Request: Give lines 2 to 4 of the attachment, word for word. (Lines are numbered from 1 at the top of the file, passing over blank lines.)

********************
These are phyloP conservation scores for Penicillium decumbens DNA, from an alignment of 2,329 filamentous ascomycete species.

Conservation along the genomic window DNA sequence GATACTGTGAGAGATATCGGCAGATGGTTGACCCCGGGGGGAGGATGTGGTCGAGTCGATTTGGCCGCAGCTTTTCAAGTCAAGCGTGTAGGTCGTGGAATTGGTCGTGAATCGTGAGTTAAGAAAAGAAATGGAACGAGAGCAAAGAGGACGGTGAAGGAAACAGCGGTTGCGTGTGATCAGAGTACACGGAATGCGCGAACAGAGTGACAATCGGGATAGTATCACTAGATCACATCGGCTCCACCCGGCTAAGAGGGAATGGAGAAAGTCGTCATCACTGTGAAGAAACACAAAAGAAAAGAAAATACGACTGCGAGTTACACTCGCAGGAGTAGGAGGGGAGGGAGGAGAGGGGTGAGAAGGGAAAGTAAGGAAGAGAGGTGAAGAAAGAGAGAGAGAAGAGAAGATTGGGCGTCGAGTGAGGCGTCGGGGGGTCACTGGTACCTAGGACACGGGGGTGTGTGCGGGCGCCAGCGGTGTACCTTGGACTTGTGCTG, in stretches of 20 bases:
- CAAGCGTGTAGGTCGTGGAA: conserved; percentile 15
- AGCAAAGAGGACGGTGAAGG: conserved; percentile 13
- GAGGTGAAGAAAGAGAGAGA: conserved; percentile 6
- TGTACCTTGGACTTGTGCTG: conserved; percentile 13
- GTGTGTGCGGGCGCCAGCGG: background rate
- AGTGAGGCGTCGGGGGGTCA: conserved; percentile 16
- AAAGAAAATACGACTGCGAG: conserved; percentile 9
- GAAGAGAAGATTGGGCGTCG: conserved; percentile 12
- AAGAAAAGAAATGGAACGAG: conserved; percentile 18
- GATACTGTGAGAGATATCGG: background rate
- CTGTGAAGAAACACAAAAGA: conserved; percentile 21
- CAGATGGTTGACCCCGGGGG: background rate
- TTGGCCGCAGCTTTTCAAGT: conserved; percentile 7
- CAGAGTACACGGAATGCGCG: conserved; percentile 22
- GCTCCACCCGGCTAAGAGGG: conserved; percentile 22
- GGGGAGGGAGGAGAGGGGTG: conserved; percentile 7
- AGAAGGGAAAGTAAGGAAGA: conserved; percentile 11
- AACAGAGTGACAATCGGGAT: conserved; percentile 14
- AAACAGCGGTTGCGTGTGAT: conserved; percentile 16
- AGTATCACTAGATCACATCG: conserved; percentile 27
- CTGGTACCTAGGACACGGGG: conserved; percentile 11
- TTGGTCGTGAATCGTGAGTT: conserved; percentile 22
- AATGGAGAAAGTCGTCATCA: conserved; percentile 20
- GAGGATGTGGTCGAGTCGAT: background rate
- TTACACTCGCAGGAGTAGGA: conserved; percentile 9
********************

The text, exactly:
Conservation along the genomic window DNA sequence GATACTGTGAGAGATATCGGCAGATGGTTGACCCCGGGGGGAGGATGTGGTCGAGTCGATTTGGCCGCAGCTTTTCAAGTCAAGCGTGTAGGTCGTGGAATTGGTCGTGAATCGTGAGTTAAGAAAAGAAATGGAACGAGAGCAAAGAGGACGGTGAAGGAAACAGCGGTTGCGTGTGATCAGAGTACACGGAATGCGCGAACAGAGTGACAATCGGGATAGTATCACTAGATCACATCGGCTCCACCCGGCTAAGAGGGAATGGAGAAAGTCGTCATCACTGTGAAGAAACACAAAAGAAAAGAAAATACGACTGCGAGTTACACTCGCAGGAGTAGGAGGGGAGGGAGGAGAGGGGTGAGAAGGGAAAGTAAGGAAGAGAGGTGAAGAAAGAGAGAGAGAAGAGAAGATTGGGCGTCGAGTGAGGCGTCGGGGGGTCACTGGTACCTAGGACACGGGGGTGTGTGCGGGCGCCAGCGGTGTACCTTGGACTTGTGCTG, in stretches of 20 bases:
- CAAGCGTGTAGGTCGTGGAA: conserved; percentile 15
- AGCAAAGAGGACGGTGAAGG: conserved; percentile 13